Majority of consumers trust brands that employ user-generated content

If brands incorporated content from everyday consumers into marketing initiatives, 82% stated they would be more inclined to purchase their product, survey finds.
Elizabeth Christenson
Editor, Retail Leader
Elizabeth Christenson

Influencers might not push consumers toward the path to purchase as much as they once were, according to a study from EnTribe. In fact, brands using influencers may be experiencing an adverse impact. 

EnTribe’s survey found: 

  • 90% preferred to see brands share content from actual customers compared to sponsored influencer content. 
  • 86% stated they are more likely to trust a brand that publishes user-generated content as opposed to influencers.
  • 12% shared they have ever purchased a product from an influencer; of those, 42% admitted they were unhappy and regretted the purchase.
  • If brands incorporated content from everyday consumers into marketing initiatives, 83% stated they would be more inclined to purchase their product.

Influencer overexposure

The majority of consumers (86%) reported seeing sponsored posts from influencers frequently or occasionally in their social media feeds, EnTribe found. In turn, more than half (51%) simply scroll post influencer posts while 29% go so far as to say they hate influencers and find them untrustworthy. On the other hand, 81% said a brand’s use of influencers has either no impact or a negative impact on their perception.

Additionally nearly 30% of respondents said influencers are fake and many mistrust and are skeptical of influencers.

“Retailers should recognize that their best marketing is their authentic community's word-of-mouth advertising, and the best advertising today is photos and videos,” Adam Dornbusch, EnTribe’s founder and CEO, told Retail Leader. “By creating a one-on-one relationship with their community, they can build an army of authentic creators that can be an extension of their marketing team. They can be activated any time new campaigns are needed.”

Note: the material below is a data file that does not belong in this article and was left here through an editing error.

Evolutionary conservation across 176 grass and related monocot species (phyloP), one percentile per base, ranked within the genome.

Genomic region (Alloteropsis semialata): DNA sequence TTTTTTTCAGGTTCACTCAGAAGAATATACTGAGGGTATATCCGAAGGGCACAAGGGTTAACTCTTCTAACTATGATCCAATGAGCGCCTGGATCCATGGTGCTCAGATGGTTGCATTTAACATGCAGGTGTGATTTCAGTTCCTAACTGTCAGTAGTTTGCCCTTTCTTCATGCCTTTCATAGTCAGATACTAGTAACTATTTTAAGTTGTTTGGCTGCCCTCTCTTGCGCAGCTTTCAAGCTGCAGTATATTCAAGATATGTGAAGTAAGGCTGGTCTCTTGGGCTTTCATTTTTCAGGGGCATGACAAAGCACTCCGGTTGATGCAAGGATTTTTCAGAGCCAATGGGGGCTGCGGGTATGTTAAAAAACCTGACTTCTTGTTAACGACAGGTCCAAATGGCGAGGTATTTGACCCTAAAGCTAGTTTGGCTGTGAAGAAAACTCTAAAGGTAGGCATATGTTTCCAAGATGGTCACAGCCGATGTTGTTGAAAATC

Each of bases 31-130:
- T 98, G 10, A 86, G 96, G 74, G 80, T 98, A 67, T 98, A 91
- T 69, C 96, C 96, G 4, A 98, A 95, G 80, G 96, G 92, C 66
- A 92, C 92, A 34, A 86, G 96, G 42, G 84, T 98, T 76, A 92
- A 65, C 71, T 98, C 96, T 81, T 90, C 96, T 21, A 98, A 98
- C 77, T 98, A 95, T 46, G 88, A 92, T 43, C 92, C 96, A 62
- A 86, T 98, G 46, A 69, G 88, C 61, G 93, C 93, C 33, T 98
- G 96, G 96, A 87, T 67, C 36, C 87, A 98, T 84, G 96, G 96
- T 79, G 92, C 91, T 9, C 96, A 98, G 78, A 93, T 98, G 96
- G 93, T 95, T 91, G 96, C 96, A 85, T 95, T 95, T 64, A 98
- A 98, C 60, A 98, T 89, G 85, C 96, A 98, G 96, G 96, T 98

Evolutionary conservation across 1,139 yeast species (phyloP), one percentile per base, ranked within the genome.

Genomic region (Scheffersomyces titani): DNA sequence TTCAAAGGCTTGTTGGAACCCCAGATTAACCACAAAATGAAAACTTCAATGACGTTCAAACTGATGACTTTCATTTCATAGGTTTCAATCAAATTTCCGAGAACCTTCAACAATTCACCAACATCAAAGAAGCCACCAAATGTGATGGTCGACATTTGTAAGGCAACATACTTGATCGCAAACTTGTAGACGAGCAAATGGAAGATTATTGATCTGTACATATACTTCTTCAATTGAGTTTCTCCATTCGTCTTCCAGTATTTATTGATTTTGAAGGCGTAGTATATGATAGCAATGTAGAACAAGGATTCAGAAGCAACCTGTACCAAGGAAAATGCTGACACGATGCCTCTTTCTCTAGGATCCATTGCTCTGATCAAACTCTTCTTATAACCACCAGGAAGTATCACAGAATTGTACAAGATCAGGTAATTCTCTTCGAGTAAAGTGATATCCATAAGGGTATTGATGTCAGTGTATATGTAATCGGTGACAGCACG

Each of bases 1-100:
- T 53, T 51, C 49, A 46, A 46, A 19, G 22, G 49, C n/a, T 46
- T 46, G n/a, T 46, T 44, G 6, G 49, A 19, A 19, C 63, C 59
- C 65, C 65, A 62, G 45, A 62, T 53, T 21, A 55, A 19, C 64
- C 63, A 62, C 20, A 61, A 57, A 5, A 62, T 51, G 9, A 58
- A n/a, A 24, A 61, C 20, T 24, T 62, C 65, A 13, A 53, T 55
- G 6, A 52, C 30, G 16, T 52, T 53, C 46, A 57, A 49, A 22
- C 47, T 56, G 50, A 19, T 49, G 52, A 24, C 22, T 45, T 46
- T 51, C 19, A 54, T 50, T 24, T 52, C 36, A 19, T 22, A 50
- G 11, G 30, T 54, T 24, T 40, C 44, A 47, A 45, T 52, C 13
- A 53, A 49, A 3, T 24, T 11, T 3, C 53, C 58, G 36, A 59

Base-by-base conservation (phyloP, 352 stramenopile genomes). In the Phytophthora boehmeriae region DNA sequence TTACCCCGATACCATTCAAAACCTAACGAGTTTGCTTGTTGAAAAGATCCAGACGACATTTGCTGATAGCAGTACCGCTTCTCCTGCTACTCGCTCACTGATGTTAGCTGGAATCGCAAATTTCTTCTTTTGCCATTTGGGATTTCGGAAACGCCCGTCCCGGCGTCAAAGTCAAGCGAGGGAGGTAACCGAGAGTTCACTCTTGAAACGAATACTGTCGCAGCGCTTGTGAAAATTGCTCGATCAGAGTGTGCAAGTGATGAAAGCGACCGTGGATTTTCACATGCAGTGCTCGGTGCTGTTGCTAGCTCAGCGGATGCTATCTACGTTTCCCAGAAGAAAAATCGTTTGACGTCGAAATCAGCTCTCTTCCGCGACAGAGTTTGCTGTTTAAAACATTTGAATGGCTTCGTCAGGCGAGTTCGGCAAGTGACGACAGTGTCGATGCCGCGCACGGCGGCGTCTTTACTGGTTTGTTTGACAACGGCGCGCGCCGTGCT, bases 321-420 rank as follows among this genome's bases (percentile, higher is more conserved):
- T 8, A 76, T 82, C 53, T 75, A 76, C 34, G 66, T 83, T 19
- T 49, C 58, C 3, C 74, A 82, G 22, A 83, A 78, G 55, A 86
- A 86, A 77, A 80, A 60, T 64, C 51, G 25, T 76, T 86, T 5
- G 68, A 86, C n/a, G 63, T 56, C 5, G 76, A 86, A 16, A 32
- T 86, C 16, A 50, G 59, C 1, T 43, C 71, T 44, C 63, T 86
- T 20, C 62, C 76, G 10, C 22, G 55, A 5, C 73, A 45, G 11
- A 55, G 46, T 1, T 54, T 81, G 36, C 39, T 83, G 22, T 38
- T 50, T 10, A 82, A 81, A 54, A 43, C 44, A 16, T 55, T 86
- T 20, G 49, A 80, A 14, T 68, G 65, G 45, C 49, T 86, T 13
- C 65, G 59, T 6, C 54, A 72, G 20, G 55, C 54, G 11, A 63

Nearly 40% of respondents also said influencers negatively impact their perception of a brand.

“Brands need to be very careful about authenticity,” Dornbusch said. “ It is very easy for an influencer to cause harm to a brand, but if the influencer is truly an advocate of the brand and its products/services and can come across as authentic, there still can be value there.”

While authenticity and being organic is important, Dornbush cautioned that just because an influencer meets the target demographic and psychographic criteria for the brand, does not make the influencer an authentic source of reliable information. “Audiences today can see that,” he said.

User-generated content

The vast majority of consumers (80%) prefer friend or peer recommendations over influencer promotion when deciding to purchase a product, and 90% said they’ve made purchase decisions based on peers’ endorsements, EnTribe reported.

On the other hand, 62% have never purchased from a celebrity promoted product. For those that have made influencer-endorsed purchases, 40% were disappointed, according to the survey.

In turn, content from actual customers is critical.

“This is the evolution of reviews or the star rating,” Dornbusch said. “Customers now expect to see real content from actual customers or they might not trust what they are getting.”

Social commerce’s impact

According to EnTribe’s survey, 80% of Gen Zers (for the purposes of this survey those aged 18-29) said they’ve shared or would share purchases on social media. More than half of Gen Z (55%) want to be featured by brands on social media — two times more than older generations. Gen Z is buying mostly on TikTok and Instagram, while older generations are four times more likely to use Facebook for purchases.

Social commerce is going to get even more targeted and niche,” Dornbusch said. “Even though it's getting harder to target because of privacy rules, AI and new targeting mechanisms are changing the game. Consumers will start getting even more tailored content. Influencers are at a tipping point. The authentic ones that have category expertise — travel experts, chefs, etc. — will rise above the rest and still be successful, but the days are waning for just making money by being famous.”

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